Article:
Arles France Reattu

Arles Twisted Columns

Arles Street and Street Art

Photos: L:Katherine Hala, R: Mine

Arles Shutters Paired

While walking through the city, in search of a restaurant on our second night, we passed the Thermes de Constantine. Originally Roman public baths, now a Unesco World Heritage site, they date from the 4th century.

Roman Public Bath Ruins, ca 4th Century. Arles, France.

Roman Public Bath Ruins, ca 4th Century. Arles, France.

Arles has a vibrant arts culture. One of the annual highlights is The Rencontres d’Arles, a summer-long international photography festival. The works, including still photography and film, are exhibited in beautiful historic venues throughout the city, many of which are only accessible to the public during the festival. If you do have the opportunity to attend the photography exhibit, allow at least 2 days to take it in.

Also not to be missed, are the street art installations. While strolling the side-streets and alleyways we came across many gems. We met the adorable gentleman below by the Rhône. He was looking slightly lost, as he made his way to the doorway that led nowhere.

Arles Street Art Ruins Losing the Ice Cream

Actually, the door to nowhere led to a shaded courtyard. The shade compliments of a majestic plane tree. I liked how the tree was admiring its reflection in the window.Arles Plantain My girlfriend and I spent two days in Arles before carrying on with our travels. Vincent Van Gogh and Paul Gauguin spent nine weeks together in Arles

Van Gogh moved to Arles in early 1888. Later that year, in the studio that he named “The Yellow House,” Van Gogh took steps to set up his long hoped for artists’ colony. He envisioned a collaborative environment. In a letter to his brother Theo, dated May 1, 1888, Vincent lightly mentions Gauguin as a potential artist to join him at the studio. Six months later, after receiving many invitations from Van Gogh, Gauguin arrived at the studio. Below are images of the self-portraits which Van Gogh and Gauguin exchanged shortly before Gauguin’s arrival in Arles.  Arle Vincent Van Gogh Paul Gauguin - Self-portraitTheir studio “collaboration” ended abruptly with the infamous “ear” incident. There are two theories about what happened. The original one, suggests Van Gogh sliced off a piece of his ear in a fit. According to another, yet inconclusive theory, during a violent argument between Van Gogh and Gauguin, Gauguin sliced Van Gogh’s ear with his sword after being attached by Van Gogh. This alternative is based on 10 years of research undertaken by the German academics Hans Kaufmann and Rita Wildegans. They dug through police records, letters written by the two artists and other documents, eventually writing the book “Van Goghs Ohr: Paul Gauguin und der Pakt des Schweigens” (title translates to “Van Gogh’s Ear: Paul Gauguin and the Pact of Silence”).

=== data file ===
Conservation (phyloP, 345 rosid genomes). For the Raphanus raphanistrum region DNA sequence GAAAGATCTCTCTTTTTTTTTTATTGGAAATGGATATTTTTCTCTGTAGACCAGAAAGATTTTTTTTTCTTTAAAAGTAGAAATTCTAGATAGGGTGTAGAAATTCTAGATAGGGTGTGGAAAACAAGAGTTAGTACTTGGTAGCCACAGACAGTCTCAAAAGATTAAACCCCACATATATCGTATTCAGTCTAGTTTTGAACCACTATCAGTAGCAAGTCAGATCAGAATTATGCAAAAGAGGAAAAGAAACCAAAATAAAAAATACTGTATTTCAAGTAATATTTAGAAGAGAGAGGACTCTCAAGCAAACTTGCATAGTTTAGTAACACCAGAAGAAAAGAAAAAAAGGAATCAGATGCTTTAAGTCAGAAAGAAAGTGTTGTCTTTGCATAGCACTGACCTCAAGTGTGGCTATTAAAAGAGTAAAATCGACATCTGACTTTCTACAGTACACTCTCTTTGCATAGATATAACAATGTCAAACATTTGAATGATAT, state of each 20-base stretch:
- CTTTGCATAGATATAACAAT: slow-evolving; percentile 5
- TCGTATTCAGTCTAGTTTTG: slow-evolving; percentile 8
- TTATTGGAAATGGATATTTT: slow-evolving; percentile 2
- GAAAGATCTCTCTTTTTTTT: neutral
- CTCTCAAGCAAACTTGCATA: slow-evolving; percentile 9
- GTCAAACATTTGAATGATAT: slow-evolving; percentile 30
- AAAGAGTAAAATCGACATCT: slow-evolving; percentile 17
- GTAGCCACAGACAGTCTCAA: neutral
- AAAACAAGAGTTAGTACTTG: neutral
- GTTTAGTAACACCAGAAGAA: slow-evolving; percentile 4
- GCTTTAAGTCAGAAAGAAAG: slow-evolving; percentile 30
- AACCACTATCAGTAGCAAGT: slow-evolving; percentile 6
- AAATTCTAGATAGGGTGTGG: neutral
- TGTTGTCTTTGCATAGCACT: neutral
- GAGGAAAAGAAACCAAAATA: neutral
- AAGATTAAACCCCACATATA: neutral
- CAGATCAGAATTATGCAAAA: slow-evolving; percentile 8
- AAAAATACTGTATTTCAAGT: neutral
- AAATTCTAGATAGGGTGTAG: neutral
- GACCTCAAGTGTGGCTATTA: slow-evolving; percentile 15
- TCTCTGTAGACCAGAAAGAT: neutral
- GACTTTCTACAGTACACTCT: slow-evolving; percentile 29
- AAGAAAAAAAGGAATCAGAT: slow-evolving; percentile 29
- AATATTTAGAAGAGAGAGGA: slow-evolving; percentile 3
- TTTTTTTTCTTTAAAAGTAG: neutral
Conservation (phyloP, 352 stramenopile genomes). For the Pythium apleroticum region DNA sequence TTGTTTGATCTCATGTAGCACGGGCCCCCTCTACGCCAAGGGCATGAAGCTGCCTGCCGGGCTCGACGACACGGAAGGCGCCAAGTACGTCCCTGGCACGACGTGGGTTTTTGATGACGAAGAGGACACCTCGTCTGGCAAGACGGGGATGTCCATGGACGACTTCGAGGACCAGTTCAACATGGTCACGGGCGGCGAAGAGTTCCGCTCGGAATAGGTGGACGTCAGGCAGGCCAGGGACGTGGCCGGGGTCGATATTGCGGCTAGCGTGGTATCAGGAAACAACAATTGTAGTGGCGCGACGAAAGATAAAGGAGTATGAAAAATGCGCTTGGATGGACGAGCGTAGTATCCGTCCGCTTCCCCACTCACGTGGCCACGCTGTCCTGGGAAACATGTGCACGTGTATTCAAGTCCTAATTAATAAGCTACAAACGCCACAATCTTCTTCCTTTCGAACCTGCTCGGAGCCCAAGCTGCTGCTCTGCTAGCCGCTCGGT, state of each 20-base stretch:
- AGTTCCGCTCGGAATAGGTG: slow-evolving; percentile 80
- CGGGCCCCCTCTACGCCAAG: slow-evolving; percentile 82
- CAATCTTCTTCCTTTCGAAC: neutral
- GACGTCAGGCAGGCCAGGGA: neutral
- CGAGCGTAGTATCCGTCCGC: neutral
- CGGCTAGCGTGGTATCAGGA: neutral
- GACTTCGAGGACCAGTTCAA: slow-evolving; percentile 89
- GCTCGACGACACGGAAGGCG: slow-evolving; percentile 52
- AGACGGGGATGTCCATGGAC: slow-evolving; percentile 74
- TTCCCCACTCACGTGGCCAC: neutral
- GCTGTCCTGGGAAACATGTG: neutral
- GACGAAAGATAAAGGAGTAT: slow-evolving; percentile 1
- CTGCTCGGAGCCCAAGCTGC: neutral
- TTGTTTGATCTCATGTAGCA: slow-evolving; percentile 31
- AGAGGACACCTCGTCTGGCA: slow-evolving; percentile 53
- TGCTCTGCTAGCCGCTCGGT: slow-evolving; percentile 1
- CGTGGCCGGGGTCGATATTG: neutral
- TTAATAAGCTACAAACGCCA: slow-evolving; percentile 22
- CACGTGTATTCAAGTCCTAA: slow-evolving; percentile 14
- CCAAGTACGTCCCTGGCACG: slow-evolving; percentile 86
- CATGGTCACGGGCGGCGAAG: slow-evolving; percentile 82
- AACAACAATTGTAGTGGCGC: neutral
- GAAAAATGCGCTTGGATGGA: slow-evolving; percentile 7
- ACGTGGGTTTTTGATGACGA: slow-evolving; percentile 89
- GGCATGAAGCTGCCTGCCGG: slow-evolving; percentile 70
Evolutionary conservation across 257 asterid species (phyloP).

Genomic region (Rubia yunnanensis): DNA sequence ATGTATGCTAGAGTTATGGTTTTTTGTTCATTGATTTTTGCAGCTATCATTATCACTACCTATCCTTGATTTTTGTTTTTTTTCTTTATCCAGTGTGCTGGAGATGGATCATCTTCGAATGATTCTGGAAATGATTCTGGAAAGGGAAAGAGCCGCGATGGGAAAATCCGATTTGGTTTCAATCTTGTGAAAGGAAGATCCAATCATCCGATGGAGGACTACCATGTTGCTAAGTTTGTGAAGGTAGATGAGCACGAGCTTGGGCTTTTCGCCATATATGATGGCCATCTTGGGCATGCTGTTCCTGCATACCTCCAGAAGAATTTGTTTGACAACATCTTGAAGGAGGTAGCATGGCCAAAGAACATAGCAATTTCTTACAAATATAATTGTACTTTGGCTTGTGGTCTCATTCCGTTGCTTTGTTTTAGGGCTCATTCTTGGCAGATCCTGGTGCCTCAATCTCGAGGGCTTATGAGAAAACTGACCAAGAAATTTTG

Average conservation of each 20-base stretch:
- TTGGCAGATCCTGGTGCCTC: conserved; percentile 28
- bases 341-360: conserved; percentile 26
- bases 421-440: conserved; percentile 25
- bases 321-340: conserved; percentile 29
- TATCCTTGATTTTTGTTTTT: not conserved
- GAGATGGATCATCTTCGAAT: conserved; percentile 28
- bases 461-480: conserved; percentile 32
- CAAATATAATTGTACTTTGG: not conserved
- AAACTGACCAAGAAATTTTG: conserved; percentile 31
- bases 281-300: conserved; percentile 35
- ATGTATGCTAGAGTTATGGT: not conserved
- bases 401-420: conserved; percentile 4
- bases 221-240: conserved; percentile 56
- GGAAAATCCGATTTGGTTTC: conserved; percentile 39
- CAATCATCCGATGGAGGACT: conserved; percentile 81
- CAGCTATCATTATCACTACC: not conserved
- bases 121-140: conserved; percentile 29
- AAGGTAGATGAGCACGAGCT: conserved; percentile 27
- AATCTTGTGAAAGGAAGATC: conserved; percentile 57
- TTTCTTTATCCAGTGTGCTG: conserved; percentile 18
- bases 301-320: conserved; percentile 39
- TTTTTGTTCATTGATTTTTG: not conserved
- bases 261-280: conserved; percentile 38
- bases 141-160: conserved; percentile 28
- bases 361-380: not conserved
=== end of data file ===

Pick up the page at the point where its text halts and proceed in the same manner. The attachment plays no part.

While Van Gogh and Gauguin’s weeks together in Arles were disagreeable (appropriately called a “Clash of the Titans” by writer Lyn Bolen Rushton in this article) and ended tumultuously, I am happy my friend and I did not meet the same fate. Our ears are intact and we are still friends. I hope to travel with her again in the future.


Additional Reading and Sources:

1. Van Gogh and Gauguin: The Studio of the South, Douglas W. Druick and Peter Kort Zegers
2. Van Gogh’s Ear, Adam Gopnik for The New Yorker
3. Van Goghs Ohr: Paul Gauguin und der Pakt des Schweigens, Hans Kaufmann and Rita Wildegans (in German only)

Photographs: All by Sara Lynne Moffatt, with two exceptions. Right-hand photo of Rue du Refuge is by Andrea Schaffer.  Photo of the mother and child (left of the Bulls mural) is by Katherine Hala. Images of the paintings per the links.